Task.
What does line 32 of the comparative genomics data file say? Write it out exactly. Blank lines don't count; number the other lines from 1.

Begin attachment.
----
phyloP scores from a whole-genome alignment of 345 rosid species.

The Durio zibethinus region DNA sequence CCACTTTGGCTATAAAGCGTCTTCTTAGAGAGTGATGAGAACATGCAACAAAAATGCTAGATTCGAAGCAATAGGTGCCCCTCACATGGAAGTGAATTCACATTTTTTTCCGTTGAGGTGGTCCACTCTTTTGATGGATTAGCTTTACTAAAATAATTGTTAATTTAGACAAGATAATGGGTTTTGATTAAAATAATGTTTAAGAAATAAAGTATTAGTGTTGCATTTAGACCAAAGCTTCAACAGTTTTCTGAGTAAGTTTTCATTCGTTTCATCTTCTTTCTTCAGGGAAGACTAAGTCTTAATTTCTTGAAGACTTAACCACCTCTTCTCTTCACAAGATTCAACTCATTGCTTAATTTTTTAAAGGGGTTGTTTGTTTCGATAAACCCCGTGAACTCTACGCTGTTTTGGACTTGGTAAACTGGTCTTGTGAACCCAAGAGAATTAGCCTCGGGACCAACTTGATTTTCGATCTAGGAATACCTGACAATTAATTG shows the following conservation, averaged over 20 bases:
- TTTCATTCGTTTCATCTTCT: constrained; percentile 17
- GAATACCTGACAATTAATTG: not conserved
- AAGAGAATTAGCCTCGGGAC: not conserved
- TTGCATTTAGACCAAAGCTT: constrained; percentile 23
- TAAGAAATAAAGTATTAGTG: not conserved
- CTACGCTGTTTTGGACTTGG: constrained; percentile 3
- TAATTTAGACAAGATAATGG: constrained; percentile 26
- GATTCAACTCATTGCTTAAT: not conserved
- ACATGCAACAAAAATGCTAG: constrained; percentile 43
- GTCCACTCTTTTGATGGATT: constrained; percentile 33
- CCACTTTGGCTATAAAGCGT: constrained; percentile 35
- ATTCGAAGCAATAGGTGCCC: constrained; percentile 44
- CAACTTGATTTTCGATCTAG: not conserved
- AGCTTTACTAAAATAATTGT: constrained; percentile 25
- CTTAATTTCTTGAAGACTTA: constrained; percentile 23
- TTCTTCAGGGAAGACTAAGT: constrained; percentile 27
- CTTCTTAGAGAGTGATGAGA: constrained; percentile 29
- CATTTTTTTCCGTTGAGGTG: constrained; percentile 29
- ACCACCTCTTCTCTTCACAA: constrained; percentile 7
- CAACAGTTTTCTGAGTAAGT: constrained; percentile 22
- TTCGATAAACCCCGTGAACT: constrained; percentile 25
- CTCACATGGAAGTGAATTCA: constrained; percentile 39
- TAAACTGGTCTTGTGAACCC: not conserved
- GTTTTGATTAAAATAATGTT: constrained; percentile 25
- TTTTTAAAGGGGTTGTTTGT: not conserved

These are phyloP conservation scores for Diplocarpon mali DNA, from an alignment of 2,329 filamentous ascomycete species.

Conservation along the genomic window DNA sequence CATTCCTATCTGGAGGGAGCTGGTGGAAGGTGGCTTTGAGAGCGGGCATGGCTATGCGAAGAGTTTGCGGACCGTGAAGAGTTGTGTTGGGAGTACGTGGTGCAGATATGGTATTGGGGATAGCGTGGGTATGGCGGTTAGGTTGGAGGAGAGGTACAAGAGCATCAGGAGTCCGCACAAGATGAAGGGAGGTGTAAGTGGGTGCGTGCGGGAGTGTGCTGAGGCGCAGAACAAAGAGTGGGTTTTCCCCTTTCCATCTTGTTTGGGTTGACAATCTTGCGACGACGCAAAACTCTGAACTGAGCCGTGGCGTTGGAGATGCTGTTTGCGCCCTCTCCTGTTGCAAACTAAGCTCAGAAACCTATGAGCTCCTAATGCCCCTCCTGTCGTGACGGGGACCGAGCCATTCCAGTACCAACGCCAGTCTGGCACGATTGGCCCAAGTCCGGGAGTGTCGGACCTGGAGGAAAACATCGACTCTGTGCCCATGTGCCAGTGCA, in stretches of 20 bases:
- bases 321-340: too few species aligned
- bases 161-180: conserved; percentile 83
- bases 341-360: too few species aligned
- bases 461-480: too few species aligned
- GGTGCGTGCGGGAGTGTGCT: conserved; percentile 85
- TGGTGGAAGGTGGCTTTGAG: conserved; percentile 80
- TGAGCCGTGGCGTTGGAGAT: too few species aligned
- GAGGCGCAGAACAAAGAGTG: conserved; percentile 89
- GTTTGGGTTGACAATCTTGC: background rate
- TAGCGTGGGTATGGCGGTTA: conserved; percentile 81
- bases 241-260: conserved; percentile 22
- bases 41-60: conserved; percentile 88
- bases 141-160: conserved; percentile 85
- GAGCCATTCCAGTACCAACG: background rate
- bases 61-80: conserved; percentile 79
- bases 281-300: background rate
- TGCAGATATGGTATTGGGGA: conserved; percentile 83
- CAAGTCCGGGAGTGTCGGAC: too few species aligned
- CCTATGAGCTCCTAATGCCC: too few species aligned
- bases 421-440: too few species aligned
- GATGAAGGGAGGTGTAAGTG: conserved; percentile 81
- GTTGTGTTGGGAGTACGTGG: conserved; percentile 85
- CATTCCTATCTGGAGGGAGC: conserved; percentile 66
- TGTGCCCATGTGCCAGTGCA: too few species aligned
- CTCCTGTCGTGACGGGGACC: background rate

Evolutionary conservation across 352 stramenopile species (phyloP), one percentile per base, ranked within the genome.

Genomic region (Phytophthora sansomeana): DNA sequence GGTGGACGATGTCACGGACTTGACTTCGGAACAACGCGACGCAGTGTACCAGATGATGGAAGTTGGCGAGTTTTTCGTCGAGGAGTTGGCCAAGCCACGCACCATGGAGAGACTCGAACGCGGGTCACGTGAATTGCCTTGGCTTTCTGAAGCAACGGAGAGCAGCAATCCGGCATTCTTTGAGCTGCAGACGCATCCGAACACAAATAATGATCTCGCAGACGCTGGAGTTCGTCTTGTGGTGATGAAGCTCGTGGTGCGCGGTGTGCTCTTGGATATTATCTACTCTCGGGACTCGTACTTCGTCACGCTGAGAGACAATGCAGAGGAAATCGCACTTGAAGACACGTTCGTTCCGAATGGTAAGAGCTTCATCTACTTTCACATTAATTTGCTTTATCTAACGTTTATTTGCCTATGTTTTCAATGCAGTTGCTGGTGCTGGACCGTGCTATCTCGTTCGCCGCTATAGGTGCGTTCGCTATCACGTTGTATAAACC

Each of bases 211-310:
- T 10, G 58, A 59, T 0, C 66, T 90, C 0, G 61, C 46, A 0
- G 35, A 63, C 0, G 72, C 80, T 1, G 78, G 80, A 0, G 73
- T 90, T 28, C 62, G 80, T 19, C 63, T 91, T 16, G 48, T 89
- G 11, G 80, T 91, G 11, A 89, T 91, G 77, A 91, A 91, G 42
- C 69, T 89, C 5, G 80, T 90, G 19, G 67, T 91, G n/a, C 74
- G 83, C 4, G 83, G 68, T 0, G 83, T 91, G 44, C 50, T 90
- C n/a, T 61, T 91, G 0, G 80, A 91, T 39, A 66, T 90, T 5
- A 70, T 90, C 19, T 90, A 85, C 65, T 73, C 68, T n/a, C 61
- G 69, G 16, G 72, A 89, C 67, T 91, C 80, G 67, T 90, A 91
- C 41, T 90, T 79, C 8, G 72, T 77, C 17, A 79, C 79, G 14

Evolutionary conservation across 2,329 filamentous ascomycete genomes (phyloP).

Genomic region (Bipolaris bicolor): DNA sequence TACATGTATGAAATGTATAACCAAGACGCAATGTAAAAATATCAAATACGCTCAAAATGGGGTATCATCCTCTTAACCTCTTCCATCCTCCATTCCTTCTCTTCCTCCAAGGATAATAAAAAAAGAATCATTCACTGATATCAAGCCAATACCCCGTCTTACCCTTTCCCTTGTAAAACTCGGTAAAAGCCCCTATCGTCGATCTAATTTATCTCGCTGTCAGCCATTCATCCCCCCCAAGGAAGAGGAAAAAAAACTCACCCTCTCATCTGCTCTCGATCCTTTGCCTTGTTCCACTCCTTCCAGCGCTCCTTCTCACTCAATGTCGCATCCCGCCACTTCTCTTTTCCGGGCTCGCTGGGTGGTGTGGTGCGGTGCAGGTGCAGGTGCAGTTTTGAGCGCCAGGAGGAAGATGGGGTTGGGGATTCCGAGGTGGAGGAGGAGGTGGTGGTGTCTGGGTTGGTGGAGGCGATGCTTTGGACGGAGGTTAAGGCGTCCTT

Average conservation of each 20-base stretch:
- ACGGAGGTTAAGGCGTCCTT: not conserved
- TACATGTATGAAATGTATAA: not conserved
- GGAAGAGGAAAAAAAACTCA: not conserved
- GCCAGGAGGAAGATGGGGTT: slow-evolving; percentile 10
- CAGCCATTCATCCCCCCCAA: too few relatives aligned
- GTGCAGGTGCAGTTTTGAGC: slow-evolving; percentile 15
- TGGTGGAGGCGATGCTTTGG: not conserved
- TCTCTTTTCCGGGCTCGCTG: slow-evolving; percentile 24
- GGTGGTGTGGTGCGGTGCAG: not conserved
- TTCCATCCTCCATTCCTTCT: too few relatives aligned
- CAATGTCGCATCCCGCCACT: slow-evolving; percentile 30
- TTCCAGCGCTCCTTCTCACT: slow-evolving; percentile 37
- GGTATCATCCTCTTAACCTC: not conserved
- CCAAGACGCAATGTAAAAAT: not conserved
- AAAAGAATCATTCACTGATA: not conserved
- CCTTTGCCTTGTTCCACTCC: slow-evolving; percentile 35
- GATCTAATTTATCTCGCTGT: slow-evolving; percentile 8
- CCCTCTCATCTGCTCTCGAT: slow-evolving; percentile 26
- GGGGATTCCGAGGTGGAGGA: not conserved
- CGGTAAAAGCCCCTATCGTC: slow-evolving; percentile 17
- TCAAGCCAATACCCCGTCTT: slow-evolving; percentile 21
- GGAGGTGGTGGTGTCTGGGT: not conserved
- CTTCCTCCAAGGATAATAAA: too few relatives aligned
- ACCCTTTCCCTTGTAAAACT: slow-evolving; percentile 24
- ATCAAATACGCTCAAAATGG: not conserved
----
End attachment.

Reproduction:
- bases 341-360: too few species aligned